In his September address to the joint session of Congress, President Obama stated he would be the last President to take on health care. Perhaps, but that may be at the cost of everything else, including education.
By expanding Medicaid in the health care bill, Congress will set off political tornadoes across the country that will leave governors and state legislators to clean up afterward. The math is simple. State revenues are still in a slump and will continue for a least a few more years. The two largest state and local expenditures are education and Medicaid. If you have a balance a budget, which nearly every state does, and you cannot touch the entitlement to Medicaid, where will you turn to fill the budget gap? There will be little choice than to go after education.
According to The Fiscal Survey of States, published by the National Association of State Budget Officers, 31 states cut higher education and 26 states cut K-12 education in 2009. Even with additional federal funding for Medicaid, 25 states still made reductions in Medicaid by cutting reimbursement to providers. Next year will be more of the same. Some states are already reporting higher Medicaid costs due not only to increased enrollment because of higher unemployment but also because of packed emergency rooms due to the swine flu. Governors of both parties are wondering whether Washington really knows what is going on around the country.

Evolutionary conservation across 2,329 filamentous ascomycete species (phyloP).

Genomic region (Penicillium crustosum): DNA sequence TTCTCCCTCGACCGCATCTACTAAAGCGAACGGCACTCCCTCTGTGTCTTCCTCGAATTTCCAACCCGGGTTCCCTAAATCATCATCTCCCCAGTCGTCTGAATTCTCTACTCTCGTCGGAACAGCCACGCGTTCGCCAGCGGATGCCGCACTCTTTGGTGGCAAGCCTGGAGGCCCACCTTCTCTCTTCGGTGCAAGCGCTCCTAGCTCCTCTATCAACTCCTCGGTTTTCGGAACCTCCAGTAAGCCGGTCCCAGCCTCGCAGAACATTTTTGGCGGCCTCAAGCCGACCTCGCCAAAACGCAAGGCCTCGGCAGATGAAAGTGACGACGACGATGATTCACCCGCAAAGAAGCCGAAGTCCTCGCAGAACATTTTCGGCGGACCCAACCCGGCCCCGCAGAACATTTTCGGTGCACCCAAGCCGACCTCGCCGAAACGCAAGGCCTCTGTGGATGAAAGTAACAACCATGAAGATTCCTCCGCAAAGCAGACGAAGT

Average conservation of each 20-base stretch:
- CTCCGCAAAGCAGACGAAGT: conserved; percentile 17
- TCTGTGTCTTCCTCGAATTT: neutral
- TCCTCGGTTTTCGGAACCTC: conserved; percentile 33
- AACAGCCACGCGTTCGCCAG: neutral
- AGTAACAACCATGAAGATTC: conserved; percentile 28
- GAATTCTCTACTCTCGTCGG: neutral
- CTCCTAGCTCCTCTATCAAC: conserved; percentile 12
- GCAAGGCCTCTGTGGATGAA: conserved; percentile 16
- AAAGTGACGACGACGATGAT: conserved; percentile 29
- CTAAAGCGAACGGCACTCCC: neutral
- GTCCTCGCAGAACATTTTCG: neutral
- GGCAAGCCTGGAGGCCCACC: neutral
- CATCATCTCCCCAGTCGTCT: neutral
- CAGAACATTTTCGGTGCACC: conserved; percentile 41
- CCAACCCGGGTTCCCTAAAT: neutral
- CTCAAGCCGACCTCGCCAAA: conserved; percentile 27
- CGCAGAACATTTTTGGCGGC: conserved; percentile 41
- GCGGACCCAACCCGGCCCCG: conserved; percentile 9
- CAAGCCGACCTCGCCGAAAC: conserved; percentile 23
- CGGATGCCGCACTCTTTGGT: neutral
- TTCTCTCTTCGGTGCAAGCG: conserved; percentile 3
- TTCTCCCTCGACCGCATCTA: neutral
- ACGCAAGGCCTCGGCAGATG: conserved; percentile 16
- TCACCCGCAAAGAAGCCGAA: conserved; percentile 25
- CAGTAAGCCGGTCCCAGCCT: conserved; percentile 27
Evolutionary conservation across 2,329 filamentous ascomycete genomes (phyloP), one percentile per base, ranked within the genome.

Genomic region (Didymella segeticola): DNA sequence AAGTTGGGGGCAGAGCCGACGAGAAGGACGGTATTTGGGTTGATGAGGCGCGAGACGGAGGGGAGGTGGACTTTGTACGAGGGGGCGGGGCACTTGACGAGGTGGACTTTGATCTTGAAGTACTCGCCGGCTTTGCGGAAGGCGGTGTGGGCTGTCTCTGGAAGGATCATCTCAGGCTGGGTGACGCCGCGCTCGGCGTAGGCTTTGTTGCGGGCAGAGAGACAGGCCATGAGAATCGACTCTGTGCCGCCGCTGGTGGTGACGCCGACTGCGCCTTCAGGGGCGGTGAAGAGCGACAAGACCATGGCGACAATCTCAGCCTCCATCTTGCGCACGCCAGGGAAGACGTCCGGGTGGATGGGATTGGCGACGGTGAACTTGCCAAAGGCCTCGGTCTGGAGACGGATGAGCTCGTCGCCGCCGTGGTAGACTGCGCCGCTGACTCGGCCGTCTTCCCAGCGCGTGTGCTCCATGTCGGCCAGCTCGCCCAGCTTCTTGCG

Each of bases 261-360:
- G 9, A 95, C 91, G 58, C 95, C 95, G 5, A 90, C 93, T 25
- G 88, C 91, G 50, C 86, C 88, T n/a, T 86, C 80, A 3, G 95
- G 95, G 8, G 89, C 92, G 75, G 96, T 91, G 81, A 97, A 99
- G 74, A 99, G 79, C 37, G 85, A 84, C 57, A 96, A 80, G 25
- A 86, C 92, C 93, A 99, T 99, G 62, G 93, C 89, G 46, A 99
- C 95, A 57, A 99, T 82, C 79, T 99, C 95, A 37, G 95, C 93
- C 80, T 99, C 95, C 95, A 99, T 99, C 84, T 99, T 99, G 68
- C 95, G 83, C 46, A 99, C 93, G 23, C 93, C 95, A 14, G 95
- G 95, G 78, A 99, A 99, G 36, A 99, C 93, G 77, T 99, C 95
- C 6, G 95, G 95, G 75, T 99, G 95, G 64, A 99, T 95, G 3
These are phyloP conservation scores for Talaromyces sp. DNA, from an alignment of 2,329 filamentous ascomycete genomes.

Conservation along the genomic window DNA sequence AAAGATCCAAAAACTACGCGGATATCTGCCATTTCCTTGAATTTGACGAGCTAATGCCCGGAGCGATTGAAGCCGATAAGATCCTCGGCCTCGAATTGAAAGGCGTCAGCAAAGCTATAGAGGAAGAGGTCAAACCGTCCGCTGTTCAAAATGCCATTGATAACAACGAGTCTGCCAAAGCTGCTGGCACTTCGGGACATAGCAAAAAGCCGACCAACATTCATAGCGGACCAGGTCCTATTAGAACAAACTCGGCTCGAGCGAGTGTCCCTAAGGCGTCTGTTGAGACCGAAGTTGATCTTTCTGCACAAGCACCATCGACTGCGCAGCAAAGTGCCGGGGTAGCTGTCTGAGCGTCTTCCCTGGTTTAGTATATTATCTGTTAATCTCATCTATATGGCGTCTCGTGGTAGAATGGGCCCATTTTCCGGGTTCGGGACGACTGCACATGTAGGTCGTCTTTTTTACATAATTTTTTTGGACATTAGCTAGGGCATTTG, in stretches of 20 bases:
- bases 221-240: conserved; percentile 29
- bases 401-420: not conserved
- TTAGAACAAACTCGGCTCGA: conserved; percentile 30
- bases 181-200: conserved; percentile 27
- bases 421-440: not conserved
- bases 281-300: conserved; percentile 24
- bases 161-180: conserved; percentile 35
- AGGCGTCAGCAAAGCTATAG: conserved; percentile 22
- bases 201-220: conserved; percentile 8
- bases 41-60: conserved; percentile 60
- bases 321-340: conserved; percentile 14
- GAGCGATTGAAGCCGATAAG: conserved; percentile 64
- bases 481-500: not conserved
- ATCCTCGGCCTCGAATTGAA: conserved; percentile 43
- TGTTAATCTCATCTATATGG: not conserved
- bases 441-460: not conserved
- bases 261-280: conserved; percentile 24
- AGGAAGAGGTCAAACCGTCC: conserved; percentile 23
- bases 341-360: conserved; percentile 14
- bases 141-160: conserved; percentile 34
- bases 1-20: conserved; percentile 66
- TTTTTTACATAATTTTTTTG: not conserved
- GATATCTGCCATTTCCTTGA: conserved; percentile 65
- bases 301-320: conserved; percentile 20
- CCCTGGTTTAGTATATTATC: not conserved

There are more former governors serving in the U.S. Senate than in the U.S. House of Representatives which means the Senate should be more aware of the Medicaid vs Education cage match. When legislation gets to the Senate floor, it will be interesting to watch whether the “former governor caucus” will work together across party lines to protect all states or only their own.
Congress and the President have incorporated all sorts of budget gimmicks to protect the federal budget. But they will be wrecking havoc on state budgets.
For more on Medicaid and Obamacare see: